The name Ruger (shortened from Sturm, Ruger & Company) is ubiquitous in the shooting industry.
Their Ruger Mark 1 pistol is nearly as recognizable as their iconic phoenix logo, and since their founding seven decades ago, Ruger has become the largest producer of firearms in the United States.
In honor of their 70th anniversary, let’s take a look at five interesting Ruger facts about the firearms giant you may not be familiar with.
1. Ruger was nearly the owner of the patent for AR-15 rifles.
Armalite Chief Engineer Eugene Stoner spoke with Ruger in the late 1950s in an attempt to interest the manufacturer in licensing and producing the Armalite Rifle, or AR-15.
Ruger ultimately passed on producing the cutting-edge semiautomatic rifle, and Colt stepped in and bought the rights to the AR-15.
Colt later sold the design to the United States military, which renamed the rifle the M16.
Though some may view that initial passing as a mistake, today Ruger produces one of the most popular AR models on the market: the AR-556.
2. Ruger’s first digital news announcement was for the .480 Ruger.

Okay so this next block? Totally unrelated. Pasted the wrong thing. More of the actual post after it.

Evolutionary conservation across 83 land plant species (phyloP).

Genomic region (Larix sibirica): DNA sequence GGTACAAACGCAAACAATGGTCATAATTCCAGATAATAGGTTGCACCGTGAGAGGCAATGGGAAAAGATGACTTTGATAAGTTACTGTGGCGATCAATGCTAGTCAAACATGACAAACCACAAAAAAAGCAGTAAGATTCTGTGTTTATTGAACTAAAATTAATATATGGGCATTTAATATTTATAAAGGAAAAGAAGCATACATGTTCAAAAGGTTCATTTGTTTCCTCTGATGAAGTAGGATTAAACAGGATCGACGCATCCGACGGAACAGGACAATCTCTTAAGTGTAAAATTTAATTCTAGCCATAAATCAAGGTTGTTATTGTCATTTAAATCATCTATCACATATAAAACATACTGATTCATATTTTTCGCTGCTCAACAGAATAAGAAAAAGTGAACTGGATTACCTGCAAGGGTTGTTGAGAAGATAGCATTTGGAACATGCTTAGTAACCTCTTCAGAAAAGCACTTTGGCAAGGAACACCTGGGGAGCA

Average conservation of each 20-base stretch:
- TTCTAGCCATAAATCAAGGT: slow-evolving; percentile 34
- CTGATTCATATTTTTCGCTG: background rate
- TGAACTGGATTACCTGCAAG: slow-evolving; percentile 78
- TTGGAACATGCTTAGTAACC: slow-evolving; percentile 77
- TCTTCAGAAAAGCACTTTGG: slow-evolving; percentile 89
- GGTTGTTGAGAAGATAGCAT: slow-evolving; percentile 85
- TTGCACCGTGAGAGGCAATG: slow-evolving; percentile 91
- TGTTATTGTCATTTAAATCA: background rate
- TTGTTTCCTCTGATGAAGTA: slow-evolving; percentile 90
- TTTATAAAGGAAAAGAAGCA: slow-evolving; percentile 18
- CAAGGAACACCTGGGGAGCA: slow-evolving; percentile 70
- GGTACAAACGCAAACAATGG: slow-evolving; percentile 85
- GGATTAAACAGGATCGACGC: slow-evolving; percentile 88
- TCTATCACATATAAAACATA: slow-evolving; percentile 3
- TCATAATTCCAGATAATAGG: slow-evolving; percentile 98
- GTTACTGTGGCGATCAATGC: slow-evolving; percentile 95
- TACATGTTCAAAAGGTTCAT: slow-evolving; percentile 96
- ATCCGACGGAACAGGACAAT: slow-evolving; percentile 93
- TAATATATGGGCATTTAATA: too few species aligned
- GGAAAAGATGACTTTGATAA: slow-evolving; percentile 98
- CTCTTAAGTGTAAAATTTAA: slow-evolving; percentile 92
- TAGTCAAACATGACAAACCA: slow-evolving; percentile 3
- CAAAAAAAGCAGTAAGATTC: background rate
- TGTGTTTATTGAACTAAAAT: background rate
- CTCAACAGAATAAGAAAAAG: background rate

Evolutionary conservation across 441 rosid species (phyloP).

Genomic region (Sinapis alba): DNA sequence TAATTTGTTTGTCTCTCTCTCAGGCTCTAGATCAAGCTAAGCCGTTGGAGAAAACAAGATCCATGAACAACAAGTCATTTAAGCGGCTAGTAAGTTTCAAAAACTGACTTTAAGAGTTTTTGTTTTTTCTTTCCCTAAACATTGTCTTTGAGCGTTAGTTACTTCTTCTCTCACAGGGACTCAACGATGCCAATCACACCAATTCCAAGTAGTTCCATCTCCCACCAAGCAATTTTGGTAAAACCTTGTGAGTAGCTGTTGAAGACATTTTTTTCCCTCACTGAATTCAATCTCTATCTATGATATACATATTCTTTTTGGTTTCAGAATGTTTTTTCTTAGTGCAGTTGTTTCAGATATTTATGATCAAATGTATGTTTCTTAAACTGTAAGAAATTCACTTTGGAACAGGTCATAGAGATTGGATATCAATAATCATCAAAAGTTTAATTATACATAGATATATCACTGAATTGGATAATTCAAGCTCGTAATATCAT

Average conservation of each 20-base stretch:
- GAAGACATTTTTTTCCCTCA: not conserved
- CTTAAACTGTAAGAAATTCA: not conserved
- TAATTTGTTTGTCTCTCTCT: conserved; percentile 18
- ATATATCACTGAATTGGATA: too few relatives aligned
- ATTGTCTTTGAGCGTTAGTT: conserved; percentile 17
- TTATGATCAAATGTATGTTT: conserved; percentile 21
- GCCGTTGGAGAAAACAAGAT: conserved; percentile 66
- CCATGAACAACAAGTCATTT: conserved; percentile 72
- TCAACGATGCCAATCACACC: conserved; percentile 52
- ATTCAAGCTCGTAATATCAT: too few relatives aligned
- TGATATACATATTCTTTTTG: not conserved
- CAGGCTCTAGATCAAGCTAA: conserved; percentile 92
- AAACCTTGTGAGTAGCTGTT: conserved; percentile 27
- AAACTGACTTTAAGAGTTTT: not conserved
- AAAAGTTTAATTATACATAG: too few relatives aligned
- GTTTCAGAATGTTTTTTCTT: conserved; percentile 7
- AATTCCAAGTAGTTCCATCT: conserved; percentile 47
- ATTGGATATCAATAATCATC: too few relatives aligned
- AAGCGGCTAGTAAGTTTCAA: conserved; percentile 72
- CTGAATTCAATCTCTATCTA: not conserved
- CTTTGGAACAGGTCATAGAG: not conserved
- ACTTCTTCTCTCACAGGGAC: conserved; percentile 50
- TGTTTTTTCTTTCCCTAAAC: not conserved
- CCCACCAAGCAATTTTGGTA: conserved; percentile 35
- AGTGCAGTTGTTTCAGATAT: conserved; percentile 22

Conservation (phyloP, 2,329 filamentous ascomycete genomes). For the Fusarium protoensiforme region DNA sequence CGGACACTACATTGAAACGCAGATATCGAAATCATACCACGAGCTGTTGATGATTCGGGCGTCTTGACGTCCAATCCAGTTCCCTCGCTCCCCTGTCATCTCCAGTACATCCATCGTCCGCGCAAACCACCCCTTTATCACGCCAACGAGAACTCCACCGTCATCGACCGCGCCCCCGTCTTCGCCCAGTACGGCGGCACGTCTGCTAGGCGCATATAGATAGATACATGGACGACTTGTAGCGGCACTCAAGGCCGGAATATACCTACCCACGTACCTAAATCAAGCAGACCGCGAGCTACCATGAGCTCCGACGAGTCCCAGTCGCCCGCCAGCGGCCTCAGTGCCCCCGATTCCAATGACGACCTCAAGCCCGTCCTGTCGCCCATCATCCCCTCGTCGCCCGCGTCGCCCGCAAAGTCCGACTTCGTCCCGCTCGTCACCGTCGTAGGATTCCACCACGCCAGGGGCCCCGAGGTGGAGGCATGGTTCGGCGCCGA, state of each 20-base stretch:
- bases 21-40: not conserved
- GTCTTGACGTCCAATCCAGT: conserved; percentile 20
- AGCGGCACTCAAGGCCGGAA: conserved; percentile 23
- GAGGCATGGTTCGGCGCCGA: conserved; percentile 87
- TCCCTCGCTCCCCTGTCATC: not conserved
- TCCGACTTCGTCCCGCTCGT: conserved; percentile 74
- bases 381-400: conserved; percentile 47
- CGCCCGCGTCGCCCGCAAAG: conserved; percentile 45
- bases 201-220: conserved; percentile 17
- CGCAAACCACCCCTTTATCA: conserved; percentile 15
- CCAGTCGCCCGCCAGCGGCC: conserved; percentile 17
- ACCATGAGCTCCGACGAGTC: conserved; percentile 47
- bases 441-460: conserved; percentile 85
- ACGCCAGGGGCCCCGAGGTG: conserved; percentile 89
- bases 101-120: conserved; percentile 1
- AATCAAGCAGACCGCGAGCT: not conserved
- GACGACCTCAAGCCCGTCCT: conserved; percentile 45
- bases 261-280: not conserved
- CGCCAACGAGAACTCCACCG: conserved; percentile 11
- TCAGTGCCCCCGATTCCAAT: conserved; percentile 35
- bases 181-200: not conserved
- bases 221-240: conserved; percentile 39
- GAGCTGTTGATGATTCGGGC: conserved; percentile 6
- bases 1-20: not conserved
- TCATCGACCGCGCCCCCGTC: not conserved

Way back in December 2001, Ruger published their first news announcement on their website. It heralded the coming of the caliber .480 Ruger, the very first cartridge to bear the Ruger name.
In the article, Ruger also announced the Ruger Super Redhawk revolver chambered in .480 Ruger, a gun geared toward big game hunters.
3. Ruger once produced heads for golf clubs.
Not limited to merely firearms and ammo, Ruger-manufactured golf club heads to be used on Callaway golf drivers.
The enlarged heads, crafted of titanium, were produced by Ruger’s investment castings business.
Ruger then entered into a joint venture with Callaway in 1995 to produce the Big Bertha driver head, and eventually bought out Callaway’s portion of the venture.
Ruger continued to manufacture clubs for a multitude of golf brands until 2005.
4. Ruger has more than one million social media followers.
At the time of this writing, Ruger has more than 1.15 million followers between Facebook and Twitter alone. That’s more than the entire populations of Rhode Island, Delaware and Wyoming.
5. Hank William’s Jr.’s logo was inspired by Ruger.
While not quite identical, the logo used by legendary outlaw country music singer Hank Williams Jr. was directly inspired by Ruger’s triumphant phoenix.
According to country music lore, Hank (who had been an avid shooter and collector of Ruger firearms) was given permission from Ruger co-founder Bill Ruger to use the symbol sometime in the 1970s.
Williams liked the logo not only due to the brand it represented, but because it’s a phoenix, which he felt represented the rebirth of his career after a near-fatal mountain-climbing accident in 1975.
Well, there you have it—five lesser-known Ruger facts to impress your friends.
Hopefully you found these Ruger facts fun and interesting, and if there are any others we forgot to include, feel free to let us know in the comments below!